Thursday, August 10, 2017

Rousing talk

I think my experience of movies is rather limited and one-sided.  It is somewhat the same with literature.  Over the years, I have picked up informal acquaintance with Moby Dick (it's about a whale) and Jane Eyre (it's about foggy moors).  I am interested in seeing some of the great movies I have never really watched.  Which movies?

I learned about "Movies for Grownups", a feature of AARP, the American Association of Retired Persons.  I am a retired person and reasonably grown-up.  I have seen my share of buildings being blown up, cars being blown up and people being hurled backwards while being blown up.  I am to the point where I find "Learning to Drive" a much more satisfying movie than more things being blown up.  I guess it was on the Rotten Tomatoes website that I saw a link to a list of the 100 greatest movies.

I am interested in the theories and technology of evaluation.  Deciding on the best this or that involves judgment of many sorts, starting with which variables should be used.  I have a friend who is a specialist in movie music and soundtracks.  I get the feeling that elementary kids are warned these days against making a movie or a video without a soundtrack, preferably played incessantly and irritatingly, obscuring any talking or narration.  I looked up "100 best movies" and found several lists, which, of course, don't agree with each other.  I have heard that "Citizen Kane" is usually considered a great movie.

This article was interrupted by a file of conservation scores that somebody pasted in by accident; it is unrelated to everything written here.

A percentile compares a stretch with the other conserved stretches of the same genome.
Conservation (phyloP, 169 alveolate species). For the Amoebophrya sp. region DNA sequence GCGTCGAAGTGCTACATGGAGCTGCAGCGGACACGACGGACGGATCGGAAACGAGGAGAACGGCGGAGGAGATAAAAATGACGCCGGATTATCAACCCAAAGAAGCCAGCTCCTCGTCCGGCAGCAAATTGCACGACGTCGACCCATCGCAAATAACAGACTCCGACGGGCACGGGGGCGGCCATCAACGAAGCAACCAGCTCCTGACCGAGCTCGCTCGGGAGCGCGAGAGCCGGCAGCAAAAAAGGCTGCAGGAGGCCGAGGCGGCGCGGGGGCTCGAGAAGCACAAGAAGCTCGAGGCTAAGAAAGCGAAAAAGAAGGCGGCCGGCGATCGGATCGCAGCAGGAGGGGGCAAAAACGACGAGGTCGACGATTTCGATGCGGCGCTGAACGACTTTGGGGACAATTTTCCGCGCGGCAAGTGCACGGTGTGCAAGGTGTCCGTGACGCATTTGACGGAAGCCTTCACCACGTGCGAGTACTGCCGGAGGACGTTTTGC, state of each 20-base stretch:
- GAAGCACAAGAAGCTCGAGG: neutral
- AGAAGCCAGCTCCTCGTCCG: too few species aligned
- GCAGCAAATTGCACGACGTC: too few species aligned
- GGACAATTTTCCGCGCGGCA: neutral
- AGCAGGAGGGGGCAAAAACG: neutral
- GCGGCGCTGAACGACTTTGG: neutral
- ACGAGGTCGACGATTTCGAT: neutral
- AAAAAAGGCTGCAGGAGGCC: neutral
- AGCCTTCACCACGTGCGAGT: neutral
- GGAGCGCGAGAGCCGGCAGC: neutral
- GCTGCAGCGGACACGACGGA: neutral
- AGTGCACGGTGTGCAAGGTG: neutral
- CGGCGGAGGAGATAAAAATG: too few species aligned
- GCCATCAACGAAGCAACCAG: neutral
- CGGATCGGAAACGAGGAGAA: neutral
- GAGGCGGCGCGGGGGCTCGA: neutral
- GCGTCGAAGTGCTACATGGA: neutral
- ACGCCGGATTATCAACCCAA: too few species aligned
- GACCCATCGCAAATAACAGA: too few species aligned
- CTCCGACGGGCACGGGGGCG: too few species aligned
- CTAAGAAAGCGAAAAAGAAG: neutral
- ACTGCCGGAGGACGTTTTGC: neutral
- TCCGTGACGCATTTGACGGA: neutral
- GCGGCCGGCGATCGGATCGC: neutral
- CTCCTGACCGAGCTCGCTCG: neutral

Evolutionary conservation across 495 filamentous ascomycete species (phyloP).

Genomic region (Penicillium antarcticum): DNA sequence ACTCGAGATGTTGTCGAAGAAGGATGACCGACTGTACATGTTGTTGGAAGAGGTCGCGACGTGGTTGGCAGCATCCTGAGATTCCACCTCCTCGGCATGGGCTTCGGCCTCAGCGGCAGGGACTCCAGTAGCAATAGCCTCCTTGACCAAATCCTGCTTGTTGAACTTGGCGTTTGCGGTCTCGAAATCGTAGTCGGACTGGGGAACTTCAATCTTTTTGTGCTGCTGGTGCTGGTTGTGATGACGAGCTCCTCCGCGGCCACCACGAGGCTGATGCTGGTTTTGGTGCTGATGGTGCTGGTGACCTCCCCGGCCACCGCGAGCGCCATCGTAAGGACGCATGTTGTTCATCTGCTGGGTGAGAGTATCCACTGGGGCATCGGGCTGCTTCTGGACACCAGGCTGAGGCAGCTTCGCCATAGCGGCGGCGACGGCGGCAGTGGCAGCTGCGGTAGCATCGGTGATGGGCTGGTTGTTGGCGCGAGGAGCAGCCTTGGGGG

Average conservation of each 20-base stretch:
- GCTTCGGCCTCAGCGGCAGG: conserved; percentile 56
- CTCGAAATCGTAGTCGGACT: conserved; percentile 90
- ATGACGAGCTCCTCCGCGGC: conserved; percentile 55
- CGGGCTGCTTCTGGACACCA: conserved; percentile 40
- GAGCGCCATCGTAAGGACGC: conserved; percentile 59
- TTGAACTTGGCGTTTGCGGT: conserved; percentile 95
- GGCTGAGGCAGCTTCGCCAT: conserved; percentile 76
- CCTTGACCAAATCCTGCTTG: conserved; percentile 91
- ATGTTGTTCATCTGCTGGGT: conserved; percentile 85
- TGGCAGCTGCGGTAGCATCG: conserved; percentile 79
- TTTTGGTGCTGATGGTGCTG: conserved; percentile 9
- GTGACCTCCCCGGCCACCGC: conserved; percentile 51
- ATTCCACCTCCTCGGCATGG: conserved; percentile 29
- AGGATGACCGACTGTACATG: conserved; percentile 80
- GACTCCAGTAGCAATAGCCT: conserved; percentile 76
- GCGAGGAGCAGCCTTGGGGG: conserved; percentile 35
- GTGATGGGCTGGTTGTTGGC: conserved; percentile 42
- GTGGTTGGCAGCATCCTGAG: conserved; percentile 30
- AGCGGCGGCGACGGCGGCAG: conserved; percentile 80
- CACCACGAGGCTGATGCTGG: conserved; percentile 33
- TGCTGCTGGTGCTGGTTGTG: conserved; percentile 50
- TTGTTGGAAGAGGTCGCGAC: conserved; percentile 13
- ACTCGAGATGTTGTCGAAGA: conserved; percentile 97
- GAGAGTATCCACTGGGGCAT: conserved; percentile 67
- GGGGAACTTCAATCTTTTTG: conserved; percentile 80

Last night, I watched some of it.  I learned somewhere that it is based on the life of William Randolph Hearst, a newspaper publisher who lived from 1863 to 1951.  I often recall Lynn's experience in a graduate course that explained the phenomenon of the all-knowing male narrator.  The first part of the film is a newsreel as was played in American movie theaters before television news.  It reviews the life of the great man Kane but is delivered in the "be impressed if you have any brains at all" tone that makes me feel I am being shouted at by a big pushy person holding the labels of my jacket.

Just a couple of years ago, I did give Moby Dick an authentic try, authentic by my definition anyway.  No go.  Last night, I gave Citizen Kane a try but got fatigued by the phony impressiveness and the phony tension and never made it all the way through.  We did visit the Hearst "castle" in California a few years ago and I left feeling somewhat sad for the man.

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